IP Production Forum: At-Home Productions of Domestic, International Competitions Test Long-Distance Workflows
The NWSL, U.S. Open Cup, Copa America, and the 2019 FIFA Women’s World Cup were all discussed
The “beautiful game” cannot be confined by a set of boundaries. With the love for soccer reaching both local and global audiences, tournaments occurring within our borders and abroad have called for new ways to produce matches in a more efficient, but smart manner. As rightsholders and leagues continue to embrace IP-based workflows, they push the needle to find the correct balance between driving production costs down while also refraining from negatively impacting the quality of their coverage.
At last week’s IP Production Forum, executives who take part in these offsite productions discussed the popularity of IP in the arena of soccer, how each individual is leveraging the practice to put on respective shows throughout 2019, and the current state of at-home productions.
Bizzy Signals Entertainment President Michael Cohen on why IP works for low-scale productions
“Soccer has always been at the forefront of at-home productions. The international stature of the sport makes it a reliable solution. What we’re now seeing here [in the United States], there is just so much soccer going on domestically with the United Soccer League and National Women’s Soccer League. [Those two leagues] don’t usually have the budgets where you can go out and put together a $200,000 production. The REMI model lends itself to those competitions.”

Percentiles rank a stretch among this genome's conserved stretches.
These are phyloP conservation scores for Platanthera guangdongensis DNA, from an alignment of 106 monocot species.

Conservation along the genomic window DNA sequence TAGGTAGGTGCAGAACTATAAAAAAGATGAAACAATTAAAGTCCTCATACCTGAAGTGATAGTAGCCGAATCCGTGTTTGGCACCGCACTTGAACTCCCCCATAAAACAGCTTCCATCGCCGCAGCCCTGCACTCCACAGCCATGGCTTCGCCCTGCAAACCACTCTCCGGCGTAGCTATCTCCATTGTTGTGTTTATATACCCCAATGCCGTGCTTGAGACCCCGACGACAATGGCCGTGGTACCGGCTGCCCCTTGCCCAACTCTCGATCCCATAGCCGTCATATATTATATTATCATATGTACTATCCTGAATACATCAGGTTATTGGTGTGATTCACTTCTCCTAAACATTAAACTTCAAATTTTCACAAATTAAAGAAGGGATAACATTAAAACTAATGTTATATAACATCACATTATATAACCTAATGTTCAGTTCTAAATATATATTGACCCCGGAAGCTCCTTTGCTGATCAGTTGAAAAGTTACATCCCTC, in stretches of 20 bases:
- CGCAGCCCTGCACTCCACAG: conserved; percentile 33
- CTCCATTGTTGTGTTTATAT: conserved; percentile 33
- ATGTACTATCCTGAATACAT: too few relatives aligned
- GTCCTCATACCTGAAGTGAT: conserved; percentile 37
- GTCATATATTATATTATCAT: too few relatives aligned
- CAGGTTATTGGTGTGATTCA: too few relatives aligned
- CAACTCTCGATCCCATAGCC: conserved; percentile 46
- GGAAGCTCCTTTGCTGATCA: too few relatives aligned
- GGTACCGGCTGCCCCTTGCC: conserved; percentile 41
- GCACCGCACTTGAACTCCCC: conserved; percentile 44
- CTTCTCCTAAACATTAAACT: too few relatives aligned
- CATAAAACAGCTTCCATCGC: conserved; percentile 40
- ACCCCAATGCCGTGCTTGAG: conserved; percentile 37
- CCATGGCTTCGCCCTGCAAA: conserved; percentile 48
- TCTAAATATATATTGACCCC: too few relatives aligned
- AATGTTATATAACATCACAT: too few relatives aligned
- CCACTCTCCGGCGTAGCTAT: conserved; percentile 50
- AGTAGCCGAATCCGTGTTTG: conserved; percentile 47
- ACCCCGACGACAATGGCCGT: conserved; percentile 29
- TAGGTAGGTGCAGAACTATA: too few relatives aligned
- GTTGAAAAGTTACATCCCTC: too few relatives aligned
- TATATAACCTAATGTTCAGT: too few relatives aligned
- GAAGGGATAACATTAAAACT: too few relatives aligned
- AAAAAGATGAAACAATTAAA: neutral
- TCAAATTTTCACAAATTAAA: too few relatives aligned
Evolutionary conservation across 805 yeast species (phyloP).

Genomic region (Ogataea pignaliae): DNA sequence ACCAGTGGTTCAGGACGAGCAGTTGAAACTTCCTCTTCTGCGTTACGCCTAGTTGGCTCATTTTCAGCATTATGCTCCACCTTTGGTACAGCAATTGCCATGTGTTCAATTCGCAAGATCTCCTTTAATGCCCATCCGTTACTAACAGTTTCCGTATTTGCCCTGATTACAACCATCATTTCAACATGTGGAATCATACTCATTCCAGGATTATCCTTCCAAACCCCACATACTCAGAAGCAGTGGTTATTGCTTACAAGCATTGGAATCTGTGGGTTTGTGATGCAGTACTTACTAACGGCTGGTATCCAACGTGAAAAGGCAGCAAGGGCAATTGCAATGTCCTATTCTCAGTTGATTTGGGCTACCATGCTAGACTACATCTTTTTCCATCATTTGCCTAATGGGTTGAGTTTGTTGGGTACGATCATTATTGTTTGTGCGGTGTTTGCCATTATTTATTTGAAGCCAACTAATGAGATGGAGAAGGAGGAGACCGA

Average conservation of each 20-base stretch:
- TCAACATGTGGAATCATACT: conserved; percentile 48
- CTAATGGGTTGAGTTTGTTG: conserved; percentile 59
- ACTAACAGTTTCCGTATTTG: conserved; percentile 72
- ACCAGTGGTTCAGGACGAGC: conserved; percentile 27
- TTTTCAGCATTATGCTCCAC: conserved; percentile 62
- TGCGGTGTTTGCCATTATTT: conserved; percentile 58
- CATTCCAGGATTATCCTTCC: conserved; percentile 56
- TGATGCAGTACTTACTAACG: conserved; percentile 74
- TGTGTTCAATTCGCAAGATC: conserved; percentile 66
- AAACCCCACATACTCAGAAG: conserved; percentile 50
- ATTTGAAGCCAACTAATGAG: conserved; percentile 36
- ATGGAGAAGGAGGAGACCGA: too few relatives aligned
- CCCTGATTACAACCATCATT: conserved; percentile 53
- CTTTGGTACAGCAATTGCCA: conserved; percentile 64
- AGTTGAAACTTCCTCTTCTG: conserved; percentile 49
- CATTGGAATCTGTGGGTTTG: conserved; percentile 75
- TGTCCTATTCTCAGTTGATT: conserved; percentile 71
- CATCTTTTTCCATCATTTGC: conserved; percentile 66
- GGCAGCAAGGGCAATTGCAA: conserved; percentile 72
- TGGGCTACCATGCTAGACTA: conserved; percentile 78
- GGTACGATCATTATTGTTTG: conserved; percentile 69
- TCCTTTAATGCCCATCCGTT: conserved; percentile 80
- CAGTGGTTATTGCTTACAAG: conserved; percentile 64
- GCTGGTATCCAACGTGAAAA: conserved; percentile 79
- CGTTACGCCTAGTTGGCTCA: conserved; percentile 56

VISTA Worldlink Executive Producer Mike Freedman on the company’s efforts on the 2019 Lamar Hunt U.S. Open Cup
“For the first couple of rounds, it is fully amateur, so you might be playing in parks and fields that are right down the street. We had to figure out the camera setup with platforms or lifts, if we needed to bring satellite trucks or IP transmission. The beginning stages had 55 games during the first three rounds over a period of six days. Our strategy entailed planning with the onsite crews on how we’re getting the signals back, and then once we got them back, it was about pushing them to the appropriate producers, directors, replay and graphics operators.”
Cohen identifies how at-home productions within VISTA Worldlink are perfect for NWSL matches
“When I was contacted by the NWSL in 2015, they were looking for efficient ways to get games on the air because they were playing in smaller stadiums and weren’t doing any broadcasts. Now, this is the first time in the history of women’s soccer that there were network deals in place to capture the aftermath of what happens at a FIFA Women’s World Cup. You’re starting to see the attendance rise and more television attention because the games produced with REMI are four-fifths of the games each week that are being distributed all over the world.”
Telemundo Deportes VP of Production Roberto Pardo explains the role of IP during the Summer of Soccer initiative
“We basically had 10 months of planning and quickly access how we were going to double our efforts [for the 2019 FIFA Women’s World Cup and Copa America]. For example, we needed two host positions, to divide our expertise of our producers, and kick the tires on this [IP production facility]when we were thinking that we needed to replicate what we were doing for the FIFA World Cup [in Russia]. REMI allowed us to do all of those things as well as send prompter tallies and test FIFA’s multi-feed for the first time. IP gave us the vast flexibility to present these two major tournaments to the fans in a way [that met] our expectations.